Mark 10:3 Parallel Verses [⇓ See commentary ⇓]

Mark 10:3, NIV: What did Moses command you?' he replied.

Mark 10:3, ESV: He answered them, “What did Moses command you?”

Mark 10:3, KJV: And he answered and said unto them, What did Moses command you?

Mark 10:3, NASB: And He answered and said to them, 'What did Moses command you?'

Mark 10:3, NLT: Jesus answered them with a question: 'What did Moses say in the law about divorce?'

Mark 10:3, CSB: He replied to them, "What did Moses command you? "

What does Mark 10:3 mean? [⇑ See verse text ⇑]

Jesus' reply about divorce is similar to the answer He'll give to the young man asking about inheriting eternal life: go back to the law (Mark 10:19) and go back to the heart of the law (Mark 10:21). In many cases, scribes felt that the Mosaic law wasn't specific enough, so they added to, argued over, and adapted the Law until some parts were unrecognizable. In the case of divorce, they added to the law to benefit men who wanted to marry someone else. Jesus says that the law simply needs to be understood and applied. It isn't enough to follow the letter of the law, and it certainly isn't appropriate to redefine the law to suit one's own wishes. David showed, in part, why he was a man after God's own heart when he said, "I have stored up your word in my heart, that I might not sin against you" (Psalm 119:11).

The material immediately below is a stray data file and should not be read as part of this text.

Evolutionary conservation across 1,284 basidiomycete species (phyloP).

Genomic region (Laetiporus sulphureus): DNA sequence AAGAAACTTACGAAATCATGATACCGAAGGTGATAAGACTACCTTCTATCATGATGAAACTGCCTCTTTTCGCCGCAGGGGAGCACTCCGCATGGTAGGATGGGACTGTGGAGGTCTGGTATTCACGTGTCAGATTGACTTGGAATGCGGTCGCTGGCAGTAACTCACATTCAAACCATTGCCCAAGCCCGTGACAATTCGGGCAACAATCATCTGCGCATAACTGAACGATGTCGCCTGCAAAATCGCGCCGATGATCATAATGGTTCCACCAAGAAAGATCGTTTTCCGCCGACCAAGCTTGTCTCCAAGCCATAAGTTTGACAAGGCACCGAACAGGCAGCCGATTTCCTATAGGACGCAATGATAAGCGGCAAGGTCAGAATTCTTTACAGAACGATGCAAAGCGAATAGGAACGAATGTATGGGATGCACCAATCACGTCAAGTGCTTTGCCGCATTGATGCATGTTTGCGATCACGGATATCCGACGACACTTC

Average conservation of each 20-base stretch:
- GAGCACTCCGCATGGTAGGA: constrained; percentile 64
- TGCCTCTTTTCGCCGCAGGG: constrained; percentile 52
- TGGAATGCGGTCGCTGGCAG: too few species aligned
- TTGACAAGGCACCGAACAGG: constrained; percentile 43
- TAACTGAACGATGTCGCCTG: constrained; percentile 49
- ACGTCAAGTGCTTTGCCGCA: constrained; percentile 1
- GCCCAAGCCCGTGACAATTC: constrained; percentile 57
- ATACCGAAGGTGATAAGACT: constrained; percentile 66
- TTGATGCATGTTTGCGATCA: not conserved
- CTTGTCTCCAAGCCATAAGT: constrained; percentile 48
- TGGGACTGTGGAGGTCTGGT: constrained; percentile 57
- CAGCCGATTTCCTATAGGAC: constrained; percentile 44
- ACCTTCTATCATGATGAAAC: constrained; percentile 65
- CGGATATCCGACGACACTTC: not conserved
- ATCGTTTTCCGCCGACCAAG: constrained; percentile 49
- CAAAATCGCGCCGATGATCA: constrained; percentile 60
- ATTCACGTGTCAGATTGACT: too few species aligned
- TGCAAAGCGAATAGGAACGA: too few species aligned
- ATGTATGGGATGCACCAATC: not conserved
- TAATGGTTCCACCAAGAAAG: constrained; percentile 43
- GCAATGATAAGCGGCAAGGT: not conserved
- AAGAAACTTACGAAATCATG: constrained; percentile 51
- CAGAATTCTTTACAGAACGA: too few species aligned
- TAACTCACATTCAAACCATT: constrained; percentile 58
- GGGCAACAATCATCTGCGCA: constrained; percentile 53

Jesus asks the Pharisees what Moses "commanded" them to do. The Pharisees respond with what Moses "allowed" them to do (Mark 10:4). The Mosaic law does not command divorce for any circumstance. An unfaithful wife was to be executed, not divorced (Leviticus 20:10). Even then, however, God prefers reconciliation, as He showed with Hosea.

God established marriage for its own worth, but He also uses marriage as a metaphor for faithfulness to Him. Using brutal analogy, God talks about Israel as a bride (Isaiah 54:5) that goes whoring after other gods (Exodus 34:15–16). To drive the point home, God told the prophet Hosea to marry a woman they both knew would cheat. After Gomer left Hosea, God told him to buy her back (Hosea 3). In the remainder of the book, God shows Israel and Judah how they are like an unfaithful wife who seeks out foreign gods. God will punish them for their unfaithfulness, even as He loves them and pleas for them to return. It is this example of a loving husband that Jesus points to when He accuses the husbands around Him of hardened hearts (Mark 10:5).

The point of the Old Testament passage on divorce, Deuteronomy 24:1–4, isn't that the Law commands divorce. The only time the Israelites were commanded to divorce was upon their return from exile in Babylon when the men married foreign women (Ezra 9–10). The point of the passage in Deuteronomy is that if the husband does divorce his wife, he must do so by giving her a legal certificate. Without it, a woman of that era was legally married but homeless. She would not have her dowry, and she would not be allowed to remarry.